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Melbourne Fringe Festival turns 40

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Carol Saffer

The 2022 Melbourne Fringe Festival theme “it’s about time” is appropriate for an event that has 40 years of history to celebrate and three lost years to make up for due to COVID.

This year’s first-in-person Fringe Festival kicks off with an enormous free opening night 40th birthday party on October 6. The Festival itself runs through to Friday, October 23.

Southbank residents can look forward to two intriguing productions at the Fairfax Studio at the Arts Centre Melbourne.

Future Proof, bought to you by Gravity Dolls, with their signature style of circus-theatre combining new writing with extreme physicality, will deliver a whimsical, macabre fever dream that creeps under your skin before spiralling into chaos.

While we may all be in the same boat, we are not rowing in the same direction. Buckle up; no one is getting out of this dumpster fire anytime soon.

Australia’s best jugglers, Byron Hutton, Richard Sullivan and Samuel Kreusle, rip through an explosive hour of entertainment in Escalate, where virtuosic juggling, innovative lighting and relentless energy collide.

Be enthralled as they shape juggling into a complex and choreographic language brimming with skill and bursting with dynamism.

Southbank3006 deputy president Jannine Pattison said, “Southbank Promenade comes alive when music, performers and entertainment hit the streets.”

 

“The Melbourne Fringe Festival, much like the Melbourne Comedy Festival, will breathe the life back into the city as well as Southbank, the arts and cultural precinct of Melbourne, as it draws people from all walks of life into our city.”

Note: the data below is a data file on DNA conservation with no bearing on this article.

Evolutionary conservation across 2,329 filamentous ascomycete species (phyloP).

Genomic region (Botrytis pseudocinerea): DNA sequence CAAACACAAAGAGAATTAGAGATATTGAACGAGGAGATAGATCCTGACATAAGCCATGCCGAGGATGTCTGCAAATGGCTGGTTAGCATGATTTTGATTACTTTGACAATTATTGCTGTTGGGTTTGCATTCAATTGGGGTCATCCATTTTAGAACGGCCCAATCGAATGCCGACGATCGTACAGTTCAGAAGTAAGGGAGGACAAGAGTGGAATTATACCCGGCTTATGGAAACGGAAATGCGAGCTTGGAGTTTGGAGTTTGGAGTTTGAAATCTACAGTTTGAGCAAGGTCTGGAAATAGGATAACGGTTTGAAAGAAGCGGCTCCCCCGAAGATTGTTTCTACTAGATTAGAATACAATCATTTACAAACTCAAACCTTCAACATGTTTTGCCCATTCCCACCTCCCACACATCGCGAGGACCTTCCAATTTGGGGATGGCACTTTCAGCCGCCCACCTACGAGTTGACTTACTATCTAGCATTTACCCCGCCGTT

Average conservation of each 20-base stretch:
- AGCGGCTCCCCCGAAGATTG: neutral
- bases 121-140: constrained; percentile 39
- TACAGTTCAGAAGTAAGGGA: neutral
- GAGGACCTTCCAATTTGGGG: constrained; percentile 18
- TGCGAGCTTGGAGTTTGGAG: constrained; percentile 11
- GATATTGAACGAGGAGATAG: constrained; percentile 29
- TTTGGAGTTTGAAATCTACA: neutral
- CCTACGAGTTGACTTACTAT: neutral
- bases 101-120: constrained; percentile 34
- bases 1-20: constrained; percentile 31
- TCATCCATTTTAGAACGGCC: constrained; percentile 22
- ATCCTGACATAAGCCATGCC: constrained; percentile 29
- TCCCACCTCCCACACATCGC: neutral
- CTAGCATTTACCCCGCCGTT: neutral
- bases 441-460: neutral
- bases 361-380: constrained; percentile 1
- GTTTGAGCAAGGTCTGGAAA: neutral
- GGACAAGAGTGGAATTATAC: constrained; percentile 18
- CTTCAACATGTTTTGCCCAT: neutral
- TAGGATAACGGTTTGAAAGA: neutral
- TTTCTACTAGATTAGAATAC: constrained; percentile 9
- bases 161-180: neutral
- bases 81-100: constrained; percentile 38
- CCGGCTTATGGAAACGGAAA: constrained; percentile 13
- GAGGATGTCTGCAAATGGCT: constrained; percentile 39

Melbourne Fringe creative director and CEO Simon Abrahams said the expanded program of new exhibitions, dynamic public art and brand-new art precincts made it the most ambitious festival.

“Through this festival, we’re writing a history of the future,” he said.

“We’ve centred free events as our birthday gift back to the city, including free participatory public artworks and, of course, the return of our iconic Fringe Parade.”

On Saturday, October 15, from 3pm, join or watch the parade of community groups, marching bands, trade unionists, dog walkers, drag queens, fashionistas and the public, march along Lygon St from Faraday St to Argyle Square.

The Square is the scene for a block party that will rock on until late, with two live stages featuring Fringe acts and live music, roving entertainers, and a reprisal of the famed Waiters’ Race that will keep the celebrations going.

With a long list of exhibitions and performances by extraordinary artists and organisations, there are more than 450 events planned for clubs, theatres, galleries, computer screens, parks, and bars of Melbourne.

The return of the Festival Hub at Trades Hall is greatly anticipated as well as the introduction of a Festival Park at Queen Victoria Market.

Deadly Fringe, Melbourne Fringe’s First Nations program, features brand-new works by senior and established First Nations artists exploring time, past, present, and future concepts.

Productions by LGBTQIA+ artists, including 290 trans and gender diverse artists, account for more than 51 per cent of the shows at the festival, while 238 deaf and disabled artists make up 13 per cent of festival events. •

For more information: melbournefringe.com.au

 

Image caption: photographer Alexis D Lea for both images.

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